Now it’s time to increase the number of clients you work with, to expand your base. There are some basic steps that we all take, such as responding to RFP’s or making cold calls.  Those can help, but you should also consider the following:

  • Ask your current clients for a referral. Many people are proud of the solution you built, let them take some ownership and share that with other companies. Maybe their vendors, or clients, or just friends and family may be in similar businesses and need your offerings.
  • If you are offering a solution that may reduce labor for an organization, by helping organizations “do more with less,” you should look for companies looking to hire someone in that department. A great example would be looking at a job website (Indeed, for example) for companies hiring in Accounts Payable for processing vendor invoices.
  • Social media options – LinkedIn is likely the best for commercial business to business contacts. Sharing your successes can be a good thing. LinkedIn can let you brag to the world on all the good things you do, but be sure you keep it brief and to the point. Also, make sure you either get permission from your client to use the story, or sanitize the post not to include the company name – such as, “Our organization just completed a project in the AP department with a client that saved them one million dollars.” In thinking of your network, by the way, how many connections are too many connections? Are you receiving real value from that network, or is it just made up of individuals you “met that one time?” Have no regrets with the answer. Trimming the network is not a bad thing; it works in gardening.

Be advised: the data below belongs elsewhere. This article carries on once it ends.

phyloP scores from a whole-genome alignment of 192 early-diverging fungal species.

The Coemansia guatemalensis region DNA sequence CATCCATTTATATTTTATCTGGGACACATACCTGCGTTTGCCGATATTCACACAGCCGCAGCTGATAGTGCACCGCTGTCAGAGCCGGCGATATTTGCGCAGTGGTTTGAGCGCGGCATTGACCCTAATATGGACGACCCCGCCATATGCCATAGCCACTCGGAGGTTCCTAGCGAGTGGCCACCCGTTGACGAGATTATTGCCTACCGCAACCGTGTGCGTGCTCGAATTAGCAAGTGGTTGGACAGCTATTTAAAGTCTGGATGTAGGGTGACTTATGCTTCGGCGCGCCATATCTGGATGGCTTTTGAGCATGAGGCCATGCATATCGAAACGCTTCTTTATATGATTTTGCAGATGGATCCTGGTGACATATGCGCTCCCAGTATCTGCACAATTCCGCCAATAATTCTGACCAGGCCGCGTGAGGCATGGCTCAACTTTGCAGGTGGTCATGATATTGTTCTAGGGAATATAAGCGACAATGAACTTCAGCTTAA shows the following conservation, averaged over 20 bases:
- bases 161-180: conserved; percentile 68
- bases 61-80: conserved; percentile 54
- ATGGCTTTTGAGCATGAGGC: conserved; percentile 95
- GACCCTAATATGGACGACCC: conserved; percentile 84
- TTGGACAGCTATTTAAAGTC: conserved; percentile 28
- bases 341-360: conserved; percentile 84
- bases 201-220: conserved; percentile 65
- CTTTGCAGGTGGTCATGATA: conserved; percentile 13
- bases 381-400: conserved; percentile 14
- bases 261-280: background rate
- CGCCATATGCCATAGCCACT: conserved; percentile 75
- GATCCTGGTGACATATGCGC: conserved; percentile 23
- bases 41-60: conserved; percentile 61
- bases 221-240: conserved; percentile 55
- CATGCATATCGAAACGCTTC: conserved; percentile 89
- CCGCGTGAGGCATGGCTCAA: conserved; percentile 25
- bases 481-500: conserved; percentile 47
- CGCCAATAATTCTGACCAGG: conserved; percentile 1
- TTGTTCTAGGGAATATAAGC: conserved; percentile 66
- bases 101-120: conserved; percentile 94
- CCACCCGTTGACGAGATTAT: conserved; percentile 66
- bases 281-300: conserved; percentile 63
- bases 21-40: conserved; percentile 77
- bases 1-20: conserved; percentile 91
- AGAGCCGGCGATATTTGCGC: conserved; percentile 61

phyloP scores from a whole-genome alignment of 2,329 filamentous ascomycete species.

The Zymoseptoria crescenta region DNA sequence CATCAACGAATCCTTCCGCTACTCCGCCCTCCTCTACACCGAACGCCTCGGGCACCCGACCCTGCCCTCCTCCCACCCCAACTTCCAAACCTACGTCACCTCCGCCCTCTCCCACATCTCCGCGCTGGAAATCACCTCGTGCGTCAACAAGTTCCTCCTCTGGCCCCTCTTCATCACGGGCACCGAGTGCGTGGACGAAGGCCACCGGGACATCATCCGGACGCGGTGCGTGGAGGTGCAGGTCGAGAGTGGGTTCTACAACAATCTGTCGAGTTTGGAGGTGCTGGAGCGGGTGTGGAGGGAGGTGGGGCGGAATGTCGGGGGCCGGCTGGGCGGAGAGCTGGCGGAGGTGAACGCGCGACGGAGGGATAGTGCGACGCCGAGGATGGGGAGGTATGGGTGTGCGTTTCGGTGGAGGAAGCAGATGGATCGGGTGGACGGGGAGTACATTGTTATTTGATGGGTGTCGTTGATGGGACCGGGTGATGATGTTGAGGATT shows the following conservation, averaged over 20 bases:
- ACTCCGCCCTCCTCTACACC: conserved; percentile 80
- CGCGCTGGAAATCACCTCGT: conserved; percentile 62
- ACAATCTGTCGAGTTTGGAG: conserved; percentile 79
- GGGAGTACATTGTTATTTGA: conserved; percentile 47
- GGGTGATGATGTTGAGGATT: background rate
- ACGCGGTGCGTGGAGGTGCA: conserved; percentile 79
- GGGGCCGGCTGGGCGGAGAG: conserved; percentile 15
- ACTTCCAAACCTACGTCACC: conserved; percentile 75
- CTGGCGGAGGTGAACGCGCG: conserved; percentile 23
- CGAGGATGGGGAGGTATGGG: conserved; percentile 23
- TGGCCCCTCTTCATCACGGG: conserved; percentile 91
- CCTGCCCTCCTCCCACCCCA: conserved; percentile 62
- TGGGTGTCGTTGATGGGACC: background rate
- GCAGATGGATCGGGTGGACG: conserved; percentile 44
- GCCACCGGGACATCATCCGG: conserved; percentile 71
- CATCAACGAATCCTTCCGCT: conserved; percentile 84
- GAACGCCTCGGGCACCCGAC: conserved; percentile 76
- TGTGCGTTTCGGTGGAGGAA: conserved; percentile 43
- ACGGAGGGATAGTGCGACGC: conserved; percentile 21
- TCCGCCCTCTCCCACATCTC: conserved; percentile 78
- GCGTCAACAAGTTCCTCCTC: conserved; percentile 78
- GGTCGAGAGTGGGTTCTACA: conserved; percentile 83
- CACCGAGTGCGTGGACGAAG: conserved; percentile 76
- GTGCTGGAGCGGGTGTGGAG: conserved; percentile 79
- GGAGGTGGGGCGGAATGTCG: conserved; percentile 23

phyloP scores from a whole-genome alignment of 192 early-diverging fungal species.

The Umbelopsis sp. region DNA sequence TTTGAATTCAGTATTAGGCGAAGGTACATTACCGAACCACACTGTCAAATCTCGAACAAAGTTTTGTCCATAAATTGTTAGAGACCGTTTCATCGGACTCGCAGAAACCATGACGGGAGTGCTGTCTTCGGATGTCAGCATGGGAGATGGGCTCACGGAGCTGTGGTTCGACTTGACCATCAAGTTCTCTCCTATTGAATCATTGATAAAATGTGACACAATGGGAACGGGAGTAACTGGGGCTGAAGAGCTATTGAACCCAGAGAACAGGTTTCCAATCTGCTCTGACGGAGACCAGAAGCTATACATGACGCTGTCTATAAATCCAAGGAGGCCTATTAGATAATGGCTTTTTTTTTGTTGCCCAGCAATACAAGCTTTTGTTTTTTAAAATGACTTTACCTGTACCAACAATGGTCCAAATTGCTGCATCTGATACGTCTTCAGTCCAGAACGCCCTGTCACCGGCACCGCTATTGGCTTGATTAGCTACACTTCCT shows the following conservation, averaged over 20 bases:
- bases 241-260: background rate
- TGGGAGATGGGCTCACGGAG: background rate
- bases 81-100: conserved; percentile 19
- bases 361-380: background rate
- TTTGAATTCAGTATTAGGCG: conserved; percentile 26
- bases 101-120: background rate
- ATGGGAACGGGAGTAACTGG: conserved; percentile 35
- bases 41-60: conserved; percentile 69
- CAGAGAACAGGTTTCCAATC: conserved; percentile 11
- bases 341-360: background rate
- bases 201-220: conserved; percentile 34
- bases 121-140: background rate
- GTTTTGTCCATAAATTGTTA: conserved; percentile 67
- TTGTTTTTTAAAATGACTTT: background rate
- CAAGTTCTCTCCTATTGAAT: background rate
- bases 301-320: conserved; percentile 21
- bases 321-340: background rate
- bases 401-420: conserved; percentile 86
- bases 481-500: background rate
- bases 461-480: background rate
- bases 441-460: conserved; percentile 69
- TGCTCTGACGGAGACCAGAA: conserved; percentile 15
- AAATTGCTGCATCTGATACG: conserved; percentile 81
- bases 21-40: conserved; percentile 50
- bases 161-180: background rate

Some other ideas worth considering, for both your existing clientele and your prospects, include:

  • Regularly scheduled webinars that are brief and usually held around lunch time. You can ask your clients to bring their lunch, spend a maximum of 20 minutes with you and share some new ideas on how they can leverage your services and offerings.  This is actually a sales call, but it should not feel like a sales call.
  • Case studies or testimonials of what your organization has done. If you don’t have any, get writing! You can also leverage case studies from your vendors – just don’t take credit for something you didn’t deliver. Simply state that you and your team (which includes the vendor) have provided solutions like these. You can see PSIGEN’s case studies here.
  • Lastly, always, always, always (did I mention always) make sure you deliver what you promise, and when you can’t – make sure you own up to it. People like to do business with people, but only those with integrity.

When you work with PSIGEN Software, your experience should mimic these ideas. We practice what we preach, and always put our distributors, partners and client’s needs in front of our own.

I hope these ideas help you maintain that base and grow your business to new levels. If you would like to discuss more ideas of how to grow your company, please contact us at sales@psigen.com.

To learn more, visit us at www.psigen.com or follow us on Twitter (@psigensoftware), LinkedIn, or YouTube.